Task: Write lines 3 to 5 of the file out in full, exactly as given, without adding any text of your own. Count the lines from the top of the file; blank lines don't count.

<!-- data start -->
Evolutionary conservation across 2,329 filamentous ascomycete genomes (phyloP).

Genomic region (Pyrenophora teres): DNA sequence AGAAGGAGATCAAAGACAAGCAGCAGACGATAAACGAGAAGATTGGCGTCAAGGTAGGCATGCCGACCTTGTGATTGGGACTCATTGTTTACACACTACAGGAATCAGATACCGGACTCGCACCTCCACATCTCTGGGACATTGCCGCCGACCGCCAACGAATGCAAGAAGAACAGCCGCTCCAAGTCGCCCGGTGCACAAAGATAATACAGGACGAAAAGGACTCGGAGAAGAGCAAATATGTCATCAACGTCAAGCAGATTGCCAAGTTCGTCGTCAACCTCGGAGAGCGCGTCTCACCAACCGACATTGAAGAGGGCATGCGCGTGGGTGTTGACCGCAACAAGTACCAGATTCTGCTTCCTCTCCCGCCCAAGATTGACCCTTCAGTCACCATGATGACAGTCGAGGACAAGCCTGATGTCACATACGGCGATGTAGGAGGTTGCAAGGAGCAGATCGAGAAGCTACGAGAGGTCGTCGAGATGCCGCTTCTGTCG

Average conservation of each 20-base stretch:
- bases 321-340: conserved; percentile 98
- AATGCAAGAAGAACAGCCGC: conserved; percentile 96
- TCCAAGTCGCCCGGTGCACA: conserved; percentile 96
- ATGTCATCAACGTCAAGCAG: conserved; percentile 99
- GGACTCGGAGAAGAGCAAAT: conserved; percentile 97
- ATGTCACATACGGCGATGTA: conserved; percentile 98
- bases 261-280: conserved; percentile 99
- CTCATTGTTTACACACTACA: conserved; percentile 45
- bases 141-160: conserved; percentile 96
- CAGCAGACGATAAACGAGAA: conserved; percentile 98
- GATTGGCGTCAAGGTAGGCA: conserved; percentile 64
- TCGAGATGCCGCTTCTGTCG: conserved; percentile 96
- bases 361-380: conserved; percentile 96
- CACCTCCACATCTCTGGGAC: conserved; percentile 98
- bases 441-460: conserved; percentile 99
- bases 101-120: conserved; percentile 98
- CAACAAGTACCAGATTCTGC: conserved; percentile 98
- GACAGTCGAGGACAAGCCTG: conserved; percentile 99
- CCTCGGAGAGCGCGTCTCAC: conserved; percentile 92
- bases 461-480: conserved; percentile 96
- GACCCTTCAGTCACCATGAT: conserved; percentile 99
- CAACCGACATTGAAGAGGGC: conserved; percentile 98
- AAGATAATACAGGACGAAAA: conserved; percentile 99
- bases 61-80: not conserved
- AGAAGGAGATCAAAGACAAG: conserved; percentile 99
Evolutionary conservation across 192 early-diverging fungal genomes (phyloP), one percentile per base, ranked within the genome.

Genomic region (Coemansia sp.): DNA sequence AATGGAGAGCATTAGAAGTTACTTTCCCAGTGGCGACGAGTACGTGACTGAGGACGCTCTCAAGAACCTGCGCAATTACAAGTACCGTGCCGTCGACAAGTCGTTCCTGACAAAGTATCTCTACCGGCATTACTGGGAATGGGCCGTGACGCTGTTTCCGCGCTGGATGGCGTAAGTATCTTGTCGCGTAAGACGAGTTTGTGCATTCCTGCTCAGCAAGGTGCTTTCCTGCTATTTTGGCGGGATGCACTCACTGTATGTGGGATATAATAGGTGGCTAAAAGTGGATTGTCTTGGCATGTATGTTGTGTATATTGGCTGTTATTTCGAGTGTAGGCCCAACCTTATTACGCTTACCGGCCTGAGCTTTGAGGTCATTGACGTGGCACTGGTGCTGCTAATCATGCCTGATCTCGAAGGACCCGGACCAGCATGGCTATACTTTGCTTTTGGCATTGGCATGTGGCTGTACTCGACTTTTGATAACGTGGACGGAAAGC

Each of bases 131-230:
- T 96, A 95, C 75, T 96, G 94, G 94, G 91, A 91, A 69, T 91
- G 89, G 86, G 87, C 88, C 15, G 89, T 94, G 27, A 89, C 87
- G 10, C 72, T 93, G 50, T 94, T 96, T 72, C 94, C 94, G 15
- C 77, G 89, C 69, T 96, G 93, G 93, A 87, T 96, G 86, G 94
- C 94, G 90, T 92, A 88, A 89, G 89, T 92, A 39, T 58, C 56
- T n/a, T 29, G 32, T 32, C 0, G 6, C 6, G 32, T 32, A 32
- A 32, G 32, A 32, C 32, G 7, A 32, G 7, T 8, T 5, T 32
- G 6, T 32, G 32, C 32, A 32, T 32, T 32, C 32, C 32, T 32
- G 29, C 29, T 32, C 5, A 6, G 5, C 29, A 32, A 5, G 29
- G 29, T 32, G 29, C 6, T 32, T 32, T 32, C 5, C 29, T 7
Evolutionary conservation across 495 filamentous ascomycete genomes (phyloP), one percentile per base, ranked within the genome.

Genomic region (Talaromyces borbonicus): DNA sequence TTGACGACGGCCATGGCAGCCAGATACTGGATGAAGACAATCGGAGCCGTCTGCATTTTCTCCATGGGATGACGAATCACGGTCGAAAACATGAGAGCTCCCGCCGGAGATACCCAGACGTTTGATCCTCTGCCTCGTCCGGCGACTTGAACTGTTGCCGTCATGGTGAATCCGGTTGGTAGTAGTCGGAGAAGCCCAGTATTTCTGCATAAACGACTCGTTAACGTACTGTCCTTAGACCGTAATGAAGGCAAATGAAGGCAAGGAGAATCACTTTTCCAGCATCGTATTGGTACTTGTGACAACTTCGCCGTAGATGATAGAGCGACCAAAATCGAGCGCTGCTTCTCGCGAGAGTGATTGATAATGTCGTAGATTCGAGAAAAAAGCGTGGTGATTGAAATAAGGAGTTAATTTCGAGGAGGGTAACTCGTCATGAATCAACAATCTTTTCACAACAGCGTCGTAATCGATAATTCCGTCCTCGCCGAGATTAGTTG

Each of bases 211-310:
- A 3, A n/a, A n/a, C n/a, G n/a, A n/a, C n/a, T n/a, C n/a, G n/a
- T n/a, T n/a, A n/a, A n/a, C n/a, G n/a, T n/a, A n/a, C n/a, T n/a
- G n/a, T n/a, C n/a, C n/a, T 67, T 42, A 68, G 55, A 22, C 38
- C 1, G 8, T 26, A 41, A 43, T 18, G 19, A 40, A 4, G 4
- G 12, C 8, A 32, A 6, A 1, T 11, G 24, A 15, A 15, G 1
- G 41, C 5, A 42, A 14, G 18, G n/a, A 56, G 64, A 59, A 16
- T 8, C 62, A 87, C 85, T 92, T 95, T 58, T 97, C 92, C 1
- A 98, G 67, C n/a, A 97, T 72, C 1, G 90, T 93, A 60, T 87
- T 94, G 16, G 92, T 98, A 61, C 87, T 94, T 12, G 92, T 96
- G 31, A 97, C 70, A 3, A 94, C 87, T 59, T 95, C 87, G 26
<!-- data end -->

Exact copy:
Average conservation of each 20-base stretch:
- bases 321-340: conserved; percentile 98
- AATGCAAGAAGAACAGCCGC: conserved; percentile 96